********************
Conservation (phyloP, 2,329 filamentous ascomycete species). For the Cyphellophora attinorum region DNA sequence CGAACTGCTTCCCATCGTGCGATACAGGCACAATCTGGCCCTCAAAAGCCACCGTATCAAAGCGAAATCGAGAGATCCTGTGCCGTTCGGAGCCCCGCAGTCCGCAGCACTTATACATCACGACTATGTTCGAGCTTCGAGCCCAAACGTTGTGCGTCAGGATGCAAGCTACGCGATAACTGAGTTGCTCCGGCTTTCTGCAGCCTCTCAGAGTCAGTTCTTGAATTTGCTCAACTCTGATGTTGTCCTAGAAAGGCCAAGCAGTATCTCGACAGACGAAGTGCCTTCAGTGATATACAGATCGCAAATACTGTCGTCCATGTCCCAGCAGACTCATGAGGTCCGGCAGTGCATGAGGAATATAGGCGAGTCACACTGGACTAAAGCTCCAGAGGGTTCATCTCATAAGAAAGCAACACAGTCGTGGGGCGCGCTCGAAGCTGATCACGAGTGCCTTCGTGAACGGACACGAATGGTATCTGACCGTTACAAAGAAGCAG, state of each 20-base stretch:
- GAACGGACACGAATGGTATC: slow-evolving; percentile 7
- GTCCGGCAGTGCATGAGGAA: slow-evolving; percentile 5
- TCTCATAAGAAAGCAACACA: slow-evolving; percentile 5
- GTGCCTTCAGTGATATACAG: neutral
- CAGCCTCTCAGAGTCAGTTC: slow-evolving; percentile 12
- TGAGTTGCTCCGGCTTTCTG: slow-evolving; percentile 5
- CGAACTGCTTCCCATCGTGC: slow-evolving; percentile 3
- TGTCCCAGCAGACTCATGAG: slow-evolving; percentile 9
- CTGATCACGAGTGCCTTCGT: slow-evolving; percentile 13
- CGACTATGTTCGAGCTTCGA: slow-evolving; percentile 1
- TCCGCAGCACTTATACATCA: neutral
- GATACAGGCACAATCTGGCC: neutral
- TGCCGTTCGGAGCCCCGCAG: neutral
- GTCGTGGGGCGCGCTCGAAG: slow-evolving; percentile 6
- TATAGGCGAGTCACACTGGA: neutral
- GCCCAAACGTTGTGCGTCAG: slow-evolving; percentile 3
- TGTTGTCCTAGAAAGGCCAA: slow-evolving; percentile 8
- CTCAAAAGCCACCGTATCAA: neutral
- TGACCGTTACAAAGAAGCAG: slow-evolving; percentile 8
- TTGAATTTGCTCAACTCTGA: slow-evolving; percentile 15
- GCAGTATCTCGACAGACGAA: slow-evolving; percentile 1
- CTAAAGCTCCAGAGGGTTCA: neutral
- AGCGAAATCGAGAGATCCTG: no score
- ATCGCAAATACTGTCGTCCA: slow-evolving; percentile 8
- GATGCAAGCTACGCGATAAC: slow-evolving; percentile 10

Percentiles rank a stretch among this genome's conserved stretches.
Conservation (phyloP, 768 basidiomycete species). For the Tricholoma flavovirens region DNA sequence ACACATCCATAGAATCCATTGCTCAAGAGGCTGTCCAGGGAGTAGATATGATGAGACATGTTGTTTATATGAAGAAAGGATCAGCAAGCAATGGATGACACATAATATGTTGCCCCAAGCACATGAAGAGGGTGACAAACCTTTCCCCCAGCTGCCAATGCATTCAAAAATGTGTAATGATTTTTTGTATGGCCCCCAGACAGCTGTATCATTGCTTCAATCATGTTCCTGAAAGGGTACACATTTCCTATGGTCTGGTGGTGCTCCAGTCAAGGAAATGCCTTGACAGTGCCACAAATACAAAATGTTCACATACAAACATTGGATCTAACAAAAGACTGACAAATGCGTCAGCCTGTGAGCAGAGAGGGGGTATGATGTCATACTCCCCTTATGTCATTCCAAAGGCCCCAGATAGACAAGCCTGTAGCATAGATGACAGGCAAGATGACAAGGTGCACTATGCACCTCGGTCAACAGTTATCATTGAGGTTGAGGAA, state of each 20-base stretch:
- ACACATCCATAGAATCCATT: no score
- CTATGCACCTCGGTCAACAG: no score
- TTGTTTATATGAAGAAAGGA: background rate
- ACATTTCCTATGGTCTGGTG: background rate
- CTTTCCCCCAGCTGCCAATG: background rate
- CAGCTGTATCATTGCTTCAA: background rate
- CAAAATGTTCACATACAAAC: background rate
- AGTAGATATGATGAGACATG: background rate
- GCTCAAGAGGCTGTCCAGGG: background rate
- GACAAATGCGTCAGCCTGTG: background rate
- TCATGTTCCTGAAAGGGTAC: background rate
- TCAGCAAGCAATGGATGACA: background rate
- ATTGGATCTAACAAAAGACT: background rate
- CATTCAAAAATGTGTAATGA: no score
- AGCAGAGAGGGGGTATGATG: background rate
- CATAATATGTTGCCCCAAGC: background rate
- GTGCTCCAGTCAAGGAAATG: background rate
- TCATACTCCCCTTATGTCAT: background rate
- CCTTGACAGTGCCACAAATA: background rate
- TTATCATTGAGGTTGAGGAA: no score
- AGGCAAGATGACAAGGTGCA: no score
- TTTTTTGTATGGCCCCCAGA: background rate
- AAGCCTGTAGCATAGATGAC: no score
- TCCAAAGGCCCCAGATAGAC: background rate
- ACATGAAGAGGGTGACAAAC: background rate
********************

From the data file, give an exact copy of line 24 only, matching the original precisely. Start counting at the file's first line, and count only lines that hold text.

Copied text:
- AGCGAAATCGAGAGATCCTG: no score